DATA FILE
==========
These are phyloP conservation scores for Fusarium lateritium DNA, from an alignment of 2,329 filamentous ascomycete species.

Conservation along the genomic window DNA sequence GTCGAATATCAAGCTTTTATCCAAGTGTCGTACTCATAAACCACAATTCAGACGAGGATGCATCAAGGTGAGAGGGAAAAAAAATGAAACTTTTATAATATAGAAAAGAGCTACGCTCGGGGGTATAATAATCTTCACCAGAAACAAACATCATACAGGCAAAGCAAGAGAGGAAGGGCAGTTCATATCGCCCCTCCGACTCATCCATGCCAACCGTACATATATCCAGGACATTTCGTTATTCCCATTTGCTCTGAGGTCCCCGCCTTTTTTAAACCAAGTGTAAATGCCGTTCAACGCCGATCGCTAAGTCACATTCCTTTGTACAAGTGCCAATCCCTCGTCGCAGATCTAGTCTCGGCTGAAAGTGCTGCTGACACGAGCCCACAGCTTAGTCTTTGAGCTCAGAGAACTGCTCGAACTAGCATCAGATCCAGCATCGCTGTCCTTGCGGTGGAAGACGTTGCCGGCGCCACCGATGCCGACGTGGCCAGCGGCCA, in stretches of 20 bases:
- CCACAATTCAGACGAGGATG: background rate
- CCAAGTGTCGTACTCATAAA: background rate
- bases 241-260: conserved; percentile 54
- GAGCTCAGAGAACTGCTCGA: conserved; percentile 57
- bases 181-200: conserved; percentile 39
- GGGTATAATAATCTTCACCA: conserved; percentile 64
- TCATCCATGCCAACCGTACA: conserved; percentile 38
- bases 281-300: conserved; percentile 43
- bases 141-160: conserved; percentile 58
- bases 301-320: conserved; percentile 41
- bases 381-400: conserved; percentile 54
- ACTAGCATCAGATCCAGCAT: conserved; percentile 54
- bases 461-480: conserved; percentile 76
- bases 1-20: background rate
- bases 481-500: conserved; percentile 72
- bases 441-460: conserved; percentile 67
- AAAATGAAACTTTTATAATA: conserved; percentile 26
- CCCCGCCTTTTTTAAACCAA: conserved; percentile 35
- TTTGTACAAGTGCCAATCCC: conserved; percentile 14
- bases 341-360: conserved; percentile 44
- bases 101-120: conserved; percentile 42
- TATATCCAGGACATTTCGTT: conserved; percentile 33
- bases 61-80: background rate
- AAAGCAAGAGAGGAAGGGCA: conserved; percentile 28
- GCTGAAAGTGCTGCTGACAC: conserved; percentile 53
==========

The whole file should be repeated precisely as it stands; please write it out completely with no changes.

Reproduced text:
These are phyloP conservation scores for Fusarium lateritium DNA, from an alignment of 2,329 filamentous ascomycete species.

Conservation along the genomic window DNA sequence GTCGAATATCAAGCTTTTATCCAAGTGTCGTACTCATAAACCACAATTCAGACGAGGATGCATCAAGGTGAGAGGGAAAAAAAATGAAACTTTTATAATATAGAAAAGAGCTACGCTCGGGGGTATAATAATCTTCACCAGAAACAAACATCATACAGGCAAAGCAAGAGAGGAAGGGCAGTTCATATCGCCCCTCCGACTCATCCATGCCAACCGTACATATATCCAGGACATTTCGTTATTCCCATTTGCTCTGAGGTCCCCGCCTTTTTTAAACCAAGTGTAAATGCCGTTCAACGCCGATCGCTAAGTCACATTCCTTTGTACAAGTGCCAATCCCTCGTCGCAGATCTAGTCTCGGCTGAAAGTGCTGCTGACACGAGCCCACAGCTTAGTCTTTGAGCTCAGAGAACTGCTCGAACTAGCATCAGATCCAGCATCGCTGTCCTTGCGGTGGAAGACGTTGCCGGCGCCACCGATGCCGACGTGGCCAGCGGCCA, in stretches of 20 bases:
- CCACAATTCAGACGAGGATG: background rate
- CCAAGTGTCGTACTCATAAA: background rate
- bases 241-260: conserved; percentile 54
- GAGCTCAGAGAACTGCTCGA: conserved; percentile 57
- bases 181-200: conserved; percentile 39
- GGGTATAATAATCTTCACCA: conserved; percentile 64
- TCATCCATGCCAACCGTACA: conserved; percentile 38
- bases 281-300: conserved; percentile 43
- bases 141-160: conserved; percentile 58
- bases 301-320: conserved; percentile 41
- bases 381-400: conserved; percentile 54
- ACTAGCATCAGATCCAGCAT: conserved; percentile 54
- bases 461-480: conserved; percentile 76
- bases 1-20: background rate
- bases 481-500: conserved; percentile 72
- bases 441-460: conserved; percentile 67
- AAAATGAAACTTTTATAATA: conserved; percentile 26
- CCCCGCCTTTTTTAAACCAA: conserved; percentile 35
- TTTGTACAAGTGCCAATCCC: conserved; percentile 14
- bases 341-360: conserved; percentile 44
- bases 101-120: conserved; percentile 42
- TATATCCAGGACATTTCGTT: conserved; percentile 33
- bases 61-80: background rate
- AAAGCAAGAGAGGAAGGGCA: conserved; percentile 28
- GCTGAAAGTGCTGCTGACAC: conserved; percentile 53